If it had not been for my participating in the BookSparks 2014 Summer Reading Challenge, I would not have likely encountered Suzanne Palmieri's The Witch of Belladonna Bay. I don't typically gravitate towards mysteries or stories with supernatural elements and Palmieri's story has both, with a heavy dose of family drama thrown in for good measure.
The story follows Bronwyn, a photographer living in New York, who has been called home to Alabama to take care of her eleven year old niece, Byrd, after Byrd's father has been jailed for murder. As a teenager, Bronwyn ran far away from her life in Alabama, which included a mother who died of an opium overdose and an alcoholic father. To add another layer of trouble, the females in Bronwyn's family are witches and have various powers that they wish to keep concealed. When Bronwyn returns home, she becomes a mother figure to the free-spirited, wild-child Byrd and tries to absolve her brother of the murder that he did not commit.
There is a lot going on in this story. It's definitely not short of either characters or plot. If anything, Palmieri could have scaled back on both to make a stronger story. I'm still not sure why Bronwyn's fiancé from New York, Ben, was critical to the story? I also didn't need to know all of the information about Byrd's mother. It was too much excess to keep track of and it bogged down the pacing. The style frequently shifted as well. Sometimes it was incredibly serious and at other times, it read like a soft-boiled detective novel. I wish that it had erred more on the side of serious literature.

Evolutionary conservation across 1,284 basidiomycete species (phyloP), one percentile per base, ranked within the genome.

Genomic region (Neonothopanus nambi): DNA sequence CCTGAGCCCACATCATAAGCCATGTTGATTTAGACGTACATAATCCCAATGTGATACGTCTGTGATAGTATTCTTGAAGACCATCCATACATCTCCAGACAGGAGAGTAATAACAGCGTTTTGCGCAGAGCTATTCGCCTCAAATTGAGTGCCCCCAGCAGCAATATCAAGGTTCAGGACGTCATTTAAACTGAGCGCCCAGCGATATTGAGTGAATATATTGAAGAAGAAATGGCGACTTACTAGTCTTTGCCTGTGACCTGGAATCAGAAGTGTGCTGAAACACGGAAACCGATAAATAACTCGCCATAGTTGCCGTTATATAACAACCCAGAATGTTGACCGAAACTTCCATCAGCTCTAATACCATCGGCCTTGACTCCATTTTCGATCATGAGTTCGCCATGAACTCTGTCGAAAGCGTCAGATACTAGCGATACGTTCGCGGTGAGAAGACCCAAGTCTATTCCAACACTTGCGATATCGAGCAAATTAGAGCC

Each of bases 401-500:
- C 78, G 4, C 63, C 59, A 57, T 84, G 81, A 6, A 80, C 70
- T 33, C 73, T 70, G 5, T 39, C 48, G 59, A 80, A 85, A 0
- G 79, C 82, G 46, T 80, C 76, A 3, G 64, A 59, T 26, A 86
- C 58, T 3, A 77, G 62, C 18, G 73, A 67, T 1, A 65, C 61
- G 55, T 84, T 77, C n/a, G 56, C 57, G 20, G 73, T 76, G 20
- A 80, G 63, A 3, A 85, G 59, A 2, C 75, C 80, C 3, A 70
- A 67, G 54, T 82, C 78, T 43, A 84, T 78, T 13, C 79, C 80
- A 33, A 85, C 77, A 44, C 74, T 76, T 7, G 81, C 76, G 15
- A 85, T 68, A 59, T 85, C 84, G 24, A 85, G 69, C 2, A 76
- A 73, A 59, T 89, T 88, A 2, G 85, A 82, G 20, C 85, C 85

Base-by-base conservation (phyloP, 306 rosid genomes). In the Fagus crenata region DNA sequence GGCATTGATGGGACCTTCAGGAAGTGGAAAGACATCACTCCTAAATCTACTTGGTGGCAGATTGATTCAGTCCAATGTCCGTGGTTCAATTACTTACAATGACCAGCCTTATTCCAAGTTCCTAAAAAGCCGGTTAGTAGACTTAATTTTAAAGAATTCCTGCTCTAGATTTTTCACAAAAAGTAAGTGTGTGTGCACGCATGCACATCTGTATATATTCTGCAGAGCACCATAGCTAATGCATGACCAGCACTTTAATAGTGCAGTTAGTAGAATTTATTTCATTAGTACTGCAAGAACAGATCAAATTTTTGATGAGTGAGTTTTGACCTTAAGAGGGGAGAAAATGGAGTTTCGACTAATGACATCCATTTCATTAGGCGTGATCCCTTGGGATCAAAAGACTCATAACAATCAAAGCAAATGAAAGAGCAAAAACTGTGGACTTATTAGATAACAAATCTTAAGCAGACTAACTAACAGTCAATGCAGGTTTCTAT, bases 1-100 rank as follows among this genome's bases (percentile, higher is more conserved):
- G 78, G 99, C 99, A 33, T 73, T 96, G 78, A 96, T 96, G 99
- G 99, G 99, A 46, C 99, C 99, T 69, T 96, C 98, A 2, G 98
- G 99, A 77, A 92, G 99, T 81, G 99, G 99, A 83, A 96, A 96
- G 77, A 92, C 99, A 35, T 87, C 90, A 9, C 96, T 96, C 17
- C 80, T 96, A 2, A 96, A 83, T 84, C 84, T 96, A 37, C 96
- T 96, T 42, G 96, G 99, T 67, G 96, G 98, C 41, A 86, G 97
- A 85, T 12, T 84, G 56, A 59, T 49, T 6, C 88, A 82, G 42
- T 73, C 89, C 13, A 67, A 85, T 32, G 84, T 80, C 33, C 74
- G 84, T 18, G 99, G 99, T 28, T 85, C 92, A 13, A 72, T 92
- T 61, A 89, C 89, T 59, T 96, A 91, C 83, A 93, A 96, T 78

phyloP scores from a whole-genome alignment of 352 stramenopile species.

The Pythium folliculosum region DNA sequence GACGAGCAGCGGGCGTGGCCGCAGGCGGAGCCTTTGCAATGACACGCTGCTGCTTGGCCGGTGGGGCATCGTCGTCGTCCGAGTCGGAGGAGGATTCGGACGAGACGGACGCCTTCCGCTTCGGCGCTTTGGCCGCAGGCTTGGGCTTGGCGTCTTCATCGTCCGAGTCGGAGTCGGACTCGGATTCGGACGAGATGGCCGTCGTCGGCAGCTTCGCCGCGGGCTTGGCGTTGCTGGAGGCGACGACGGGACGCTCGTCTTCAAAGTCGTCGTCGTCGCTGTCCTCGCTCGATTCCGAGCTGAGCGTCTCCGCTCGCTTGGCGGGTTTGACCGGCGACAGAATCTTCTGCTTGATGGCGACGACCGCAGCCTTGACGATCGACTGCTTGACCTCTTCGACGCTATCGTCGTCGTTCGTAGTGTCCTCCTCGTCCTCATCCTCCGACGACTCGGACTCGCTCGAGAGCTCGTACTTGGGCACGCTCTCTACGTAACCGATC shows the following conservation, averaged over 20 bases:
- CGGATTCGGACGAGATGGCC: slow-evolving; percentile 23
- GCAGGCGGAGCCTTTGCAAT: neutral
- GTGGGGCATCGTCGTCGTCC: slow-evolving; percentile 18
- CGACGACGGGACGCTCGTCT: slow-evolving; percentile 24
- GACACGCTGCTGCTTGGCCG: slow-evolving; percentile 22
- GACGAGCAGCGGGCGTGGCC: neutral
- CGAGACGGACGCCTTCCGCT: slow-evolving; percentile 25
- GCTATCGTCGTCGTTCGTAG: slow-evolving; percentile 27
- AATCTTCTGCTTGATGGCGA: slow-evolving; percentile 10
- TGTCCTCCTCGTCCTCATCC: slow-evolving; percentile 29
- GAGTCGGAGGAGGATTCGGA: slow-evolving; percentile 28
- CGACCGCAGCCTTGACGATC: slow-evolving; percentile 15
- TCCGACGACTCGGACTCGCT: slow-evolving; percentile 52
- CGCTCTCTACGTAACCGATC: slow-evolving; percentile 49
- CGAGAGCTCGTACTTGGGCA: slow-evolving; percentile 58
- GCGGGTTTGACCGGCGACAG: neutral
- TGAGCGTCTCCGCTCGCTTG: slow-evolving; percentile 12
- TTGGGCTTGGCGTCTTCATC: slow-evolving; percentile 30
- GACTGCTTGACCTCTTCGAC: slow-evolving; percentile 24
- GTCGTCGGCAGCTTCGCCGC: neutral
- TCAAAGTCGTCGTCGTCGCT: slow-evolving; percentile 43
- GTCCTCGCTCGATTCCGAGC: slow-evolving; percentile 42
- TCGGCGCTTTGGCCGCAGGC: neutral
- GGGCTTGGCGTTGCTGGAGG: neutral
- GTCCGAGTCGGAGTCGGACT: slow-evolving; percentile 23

What I really enjoyed about the story was the beautiful setting of Alabama and Belladonna Bay. There are lush descriptions in this very atmospheric novel. It's often beautiful. I really loved both Bronwyn and Byrd as individuals and their relationship to one another. I was very close to my aunt who recently passed away and reading this story about the relationship between an aunt and niece, had a healing element for me. Byrd, with her eccentricity, is a fun character. I could tell that Palmieri really cared about these characters and the world that she has created, it shone through in her writing.
I wanted more backstory scenes with Bronwyn as a child. These were my favorite parts of the story. Palmieri has set up such a rich family history plagued with very serious problems, that I wanted more here and less of the present. The murder mystery was far less interesting than the emotional content of the story.
Overall, this was a good book. Palmieri is now on my radar and if the subject matter caught my eye, I would give another book of hers a shot. I would recommend The Witch of Belladonna Bay as a vacation summer read. You'll want to take this and read it while sunbathing poolside with a cocktail, preferably something with bourbon.